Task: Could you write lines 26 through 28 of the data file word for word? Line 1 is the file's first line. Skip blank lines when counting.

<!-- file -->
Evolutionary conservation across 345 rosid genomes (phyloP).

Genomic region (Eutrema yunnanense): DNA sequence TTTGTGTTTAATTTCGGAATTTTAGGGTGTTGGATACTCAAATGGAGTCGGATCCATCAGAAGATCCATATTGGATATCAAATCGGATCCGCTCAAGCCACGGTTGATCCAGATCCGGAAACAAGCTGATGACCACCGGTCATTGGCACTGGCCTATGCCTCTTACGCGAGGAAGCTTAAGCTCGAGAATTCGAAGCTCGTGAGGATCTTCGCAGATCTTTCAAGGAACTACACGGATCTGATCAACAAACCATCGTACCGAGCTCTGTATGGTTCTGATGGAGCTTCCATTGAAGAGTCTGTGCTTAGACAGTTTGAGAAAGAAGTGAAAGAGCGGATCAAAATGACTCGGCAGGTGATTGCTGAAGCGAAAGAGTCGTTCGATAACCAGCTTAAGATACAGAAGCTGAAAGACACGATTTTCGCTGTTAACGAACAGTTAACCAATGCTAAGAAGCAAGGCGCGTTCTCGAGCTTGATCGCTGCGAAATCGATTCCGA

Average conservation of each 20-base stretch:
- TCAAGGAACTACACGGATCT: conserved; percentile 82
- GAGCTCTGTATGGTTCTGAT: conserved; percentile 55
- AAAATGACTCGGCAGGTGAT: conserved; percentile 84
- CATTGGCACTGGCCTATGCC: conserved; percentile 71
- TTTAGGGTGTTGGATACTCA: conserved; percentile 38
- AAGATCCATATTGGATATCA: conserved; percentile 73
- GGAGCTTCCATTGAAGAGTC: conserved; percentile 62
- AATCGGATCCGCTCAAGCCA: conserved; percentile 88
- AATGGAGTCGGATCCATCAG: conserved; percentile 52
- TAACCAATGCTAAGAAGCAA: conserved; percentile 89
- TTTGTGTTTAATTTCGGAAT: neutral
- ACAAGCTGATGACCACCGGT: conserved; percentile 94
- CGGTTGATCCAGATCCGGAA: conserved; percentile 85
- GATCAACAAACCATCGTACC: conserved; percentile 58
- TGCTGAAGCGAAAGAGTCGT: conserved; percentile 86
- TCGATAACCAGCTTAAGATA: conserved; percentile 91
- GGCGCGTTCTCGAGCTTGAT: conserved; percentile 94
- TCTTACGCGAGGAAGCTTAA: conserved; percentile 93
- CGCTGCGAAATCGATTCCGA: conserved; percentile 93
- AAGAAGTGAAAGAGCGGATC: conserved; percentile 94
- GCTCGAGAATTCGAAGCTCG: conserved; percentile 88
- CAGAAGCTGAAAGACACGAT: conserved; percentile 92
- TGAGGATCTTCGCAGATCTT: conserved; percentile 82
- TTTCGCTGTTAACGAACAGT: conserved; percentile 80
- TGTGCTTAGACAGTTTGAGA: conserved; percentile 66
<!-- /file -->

- TGAGGATCTTCGCAGATCTT: conserved; percentile 82
- TTTCGCTGTTAACGAACAGT: conserved; percentile 80
- TGTGCTTAGACAGTTTGAGA: conserved; percentile 66